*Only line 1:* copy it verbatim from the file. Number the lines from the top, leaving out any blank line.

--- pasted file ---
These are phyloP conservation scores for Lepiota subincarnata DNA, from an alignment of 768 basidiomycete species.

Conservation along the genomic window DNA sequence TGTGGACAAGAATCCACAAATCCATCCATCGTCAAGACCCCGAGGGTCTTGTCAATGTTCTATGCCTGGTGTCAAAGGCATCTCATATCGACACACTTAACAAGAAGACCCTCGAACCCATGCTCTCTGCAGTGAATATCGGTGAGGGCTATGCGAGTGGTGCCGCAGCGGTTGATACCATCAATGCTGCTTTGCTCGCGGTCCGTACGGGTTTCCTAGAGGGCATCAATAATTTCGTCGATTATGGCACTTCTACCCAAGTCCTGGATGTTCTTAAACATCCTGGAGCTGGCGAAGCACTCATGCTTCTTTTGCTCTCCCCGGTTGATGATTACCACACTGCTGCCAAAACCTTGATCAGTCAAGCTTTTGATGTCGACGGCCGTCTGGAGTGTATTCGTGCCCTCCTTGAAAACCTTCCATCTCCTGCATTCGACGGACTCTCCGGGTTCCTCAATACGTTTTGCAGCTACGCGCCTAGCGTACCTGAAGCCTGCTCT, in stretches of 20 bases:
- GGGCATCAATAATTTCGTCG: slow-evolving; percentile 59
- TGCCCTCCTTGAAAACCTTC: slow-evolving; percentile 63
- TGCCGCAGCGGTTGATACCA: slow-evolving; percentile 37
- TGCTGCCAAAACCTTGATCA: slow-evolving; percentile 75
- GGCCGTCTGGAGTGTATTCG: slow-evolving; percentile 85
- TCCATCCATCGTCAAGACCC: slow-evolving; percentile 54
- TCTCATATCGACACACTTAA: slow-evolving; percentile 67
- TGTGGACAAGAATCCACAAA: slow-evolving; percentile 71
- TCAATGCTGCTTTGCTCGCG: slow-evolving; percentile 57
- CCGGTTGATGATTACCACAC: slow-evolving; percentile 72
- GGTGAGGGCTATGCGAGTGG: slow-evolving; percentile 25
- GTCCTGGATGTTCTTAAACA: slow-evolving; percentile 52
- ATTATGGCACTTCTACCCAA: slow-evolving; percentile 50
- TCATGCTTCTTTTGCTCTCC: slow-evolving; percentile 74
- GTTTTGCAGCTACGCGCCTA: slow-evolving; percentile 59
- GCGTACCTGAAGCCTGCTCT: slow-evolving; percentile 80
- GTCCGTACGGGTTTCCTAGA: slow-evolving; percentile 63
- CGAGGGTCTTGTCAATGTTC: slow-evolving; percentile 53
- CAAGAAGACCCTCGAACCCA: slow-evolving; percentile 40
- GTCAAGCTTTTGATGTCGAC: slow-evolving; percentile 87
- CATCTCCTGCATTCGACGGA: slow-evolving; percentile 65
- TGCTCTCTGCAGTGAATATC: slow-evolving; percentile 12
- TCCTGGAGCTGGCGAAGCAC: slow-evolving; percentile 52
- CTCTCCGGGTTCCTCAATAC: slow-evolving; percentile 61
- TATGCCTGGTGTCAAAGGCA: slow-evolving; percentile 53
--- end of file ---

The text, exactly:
These are phyloP conservation scores for Lepiota subincarnata DNA, from an alignment of 768 basidiomycete species.